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Associations of Linear Growth and Relative Weight Gain in Early Life with Human Capital at 30 Years of Age.

Associations of Linear Growth and Relative Weight Gain in Early Life with Human Capital at 30 Years of Age.
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Horta BL, Victora CG, de Mola CL, Quevedo L, Pinheiro RT, Gigante DP, Motta JV, Barros FC,


Horta BL, Victora CG, de Mola CL, Quevedo L, Pinheiro RT, Gigante DP, Motta JV, Barros FC, (click to view)

Horta BL, Victora CG, de Mola CL, Quevedo L, Pinheiro RT, Gigante DP, Motta JV, Barros FC,

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The Journal of pediatrics 2017 01 04182() 85-91.e3 pii S0022-3476(16)31417-2
Abstract
OBJECTIVE
To assess the associations of birthweight, nutritional status and growth in childhood with IQ, years of schooling, and monthly income at 30 years of age.

STUDY DESIGN
In 1982, the 5 maternity hospitals in Pelotas, Brazil, were visited daily and 5914 live births were identified. At 30 years of age, 3701 subjects were interviewed. IQ, years of schooling, and income were measured.

RESULTS
On average, their IQ was 98 points, they had 11.4 years of schooling, and the mean income was 1593 reais. After controlling for several confounders, birthweight and attained weight and length/height for age at 2 and 4 years of age were associated positively with IQ, years of years of schooling, and income, except for the association between length at 2 years of age and income. Conditional growth analyses were used to disentangle linear growth from relative weight gain. Conditional length at 2 years of age ≥1 SD score above the expected value, compared with ≥1 SD below the expected, was associated with an increase in IQ (4.28 points; 95% CI, 2.66-5.90), years of schooling (1.58 years; 95% CI, 1.08-2.08), and monthly income (303 Brazilian reais; 95% CI, 44-563). Relative weight gain, above what would be expected from linear growth, was not associated with the outcomes.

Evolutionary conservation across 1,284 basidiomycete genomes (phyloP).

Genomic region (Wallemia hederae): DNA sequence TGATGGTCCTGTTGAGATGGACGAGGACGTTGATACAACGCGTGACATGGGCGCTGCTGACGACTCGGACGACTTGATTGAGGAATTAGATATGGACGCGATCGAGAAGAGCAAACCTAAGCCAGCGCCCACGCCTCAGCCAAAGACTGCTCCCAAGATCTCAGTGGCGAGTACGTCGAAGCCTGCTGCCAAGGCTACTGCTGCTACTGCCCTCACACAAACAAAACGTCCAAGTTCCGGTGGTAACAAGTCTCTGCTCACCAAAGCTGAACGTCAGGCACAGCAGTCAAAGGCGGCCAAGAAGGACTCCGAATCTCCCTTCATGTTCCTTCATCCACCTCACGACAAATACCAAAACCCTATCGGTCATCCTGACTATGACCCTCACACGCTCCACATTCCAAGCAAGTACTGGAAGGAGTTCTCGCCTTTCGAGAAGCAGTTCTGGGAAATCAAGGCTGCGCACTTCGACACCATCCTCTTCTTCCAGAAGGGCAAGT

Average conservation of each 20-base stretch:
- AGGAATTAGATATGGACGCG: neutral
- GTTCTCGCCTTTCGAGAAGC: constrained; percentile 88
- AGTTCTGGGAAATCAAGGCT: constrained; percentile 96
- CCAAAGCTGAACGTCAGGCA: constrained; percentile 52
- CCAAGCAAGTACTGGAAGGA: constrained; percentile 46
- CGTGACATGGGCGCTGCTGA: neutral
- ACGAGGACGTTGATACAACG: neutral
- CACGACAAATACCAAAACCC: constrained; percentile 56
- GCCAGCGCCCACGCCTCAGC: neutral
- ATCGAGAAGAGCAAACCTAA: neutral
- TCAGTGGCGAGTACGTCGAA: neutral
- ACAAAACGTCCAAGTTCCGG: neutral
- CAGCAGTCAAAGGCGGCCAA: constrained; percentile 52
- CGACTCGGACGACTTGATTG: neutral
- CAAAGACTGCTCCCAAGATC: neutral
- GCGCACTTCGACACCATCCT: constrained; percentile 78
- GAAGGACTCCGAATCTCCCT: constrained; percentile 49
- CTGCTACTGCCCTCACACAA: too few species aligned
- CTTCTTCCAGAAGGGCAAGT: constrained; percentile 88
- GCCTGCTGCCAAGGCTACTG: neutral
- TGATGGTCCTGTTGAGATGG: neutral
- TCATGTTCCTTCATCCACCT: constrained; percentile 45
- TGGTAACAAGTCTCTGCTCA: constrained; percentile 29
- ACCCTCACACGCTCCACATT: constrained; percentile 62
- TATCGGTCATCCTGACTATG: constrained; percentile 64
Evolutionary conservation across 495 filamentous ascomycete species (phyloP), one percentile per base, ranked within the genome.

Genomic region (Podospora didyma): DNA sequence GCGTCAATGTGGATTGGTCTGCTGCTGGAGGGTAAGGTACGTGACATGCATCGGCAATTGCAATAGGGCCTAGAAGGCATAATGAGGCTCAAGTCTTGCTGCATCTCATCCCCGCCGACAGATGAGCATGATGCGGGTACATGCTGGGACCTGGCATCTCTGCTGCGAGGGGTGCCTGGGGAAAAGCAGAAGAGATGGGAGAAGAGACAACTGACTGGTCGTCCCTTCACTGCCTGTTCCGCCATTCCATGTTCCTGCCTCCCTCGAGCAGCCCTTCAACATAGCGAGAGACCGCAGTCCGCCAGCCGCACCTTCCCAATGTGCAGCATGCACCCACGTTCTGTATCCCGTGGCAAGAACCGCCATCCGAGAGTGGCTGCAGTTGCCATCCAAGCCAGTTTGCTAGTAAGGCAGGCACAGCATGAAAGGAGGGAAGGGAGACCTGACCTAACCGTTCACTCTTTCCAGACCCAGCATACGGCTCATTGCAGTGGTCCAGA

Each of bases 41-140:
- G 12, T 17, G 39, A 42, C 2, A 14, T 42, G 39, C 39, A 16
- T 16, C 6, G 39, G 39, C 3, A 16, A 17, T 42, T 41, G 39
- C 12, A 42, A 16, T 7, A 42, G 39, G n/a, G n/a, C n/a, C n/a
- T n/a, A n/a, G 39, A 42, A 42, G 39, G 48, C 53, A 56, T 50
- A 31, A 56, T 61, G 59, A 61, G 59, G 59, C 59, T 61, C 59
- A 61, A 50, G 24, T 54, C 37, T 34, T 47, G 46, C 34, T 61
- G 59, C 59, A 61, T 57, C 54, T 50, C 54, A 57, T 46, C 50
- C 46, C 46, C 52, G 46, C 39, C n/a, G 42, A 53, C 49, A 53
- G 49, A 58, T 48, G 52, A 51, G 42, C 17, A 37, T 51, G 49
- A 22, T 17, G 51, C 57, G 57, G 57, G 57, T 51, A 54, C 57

CONCLUSION
In a middle-income setting, promotion of linear growth in the first 1000 days of life is likely to increase adult IQ, years of schooling, and income. Weight gain in excess of what is expected from linear growth does not seem to improve human capital.

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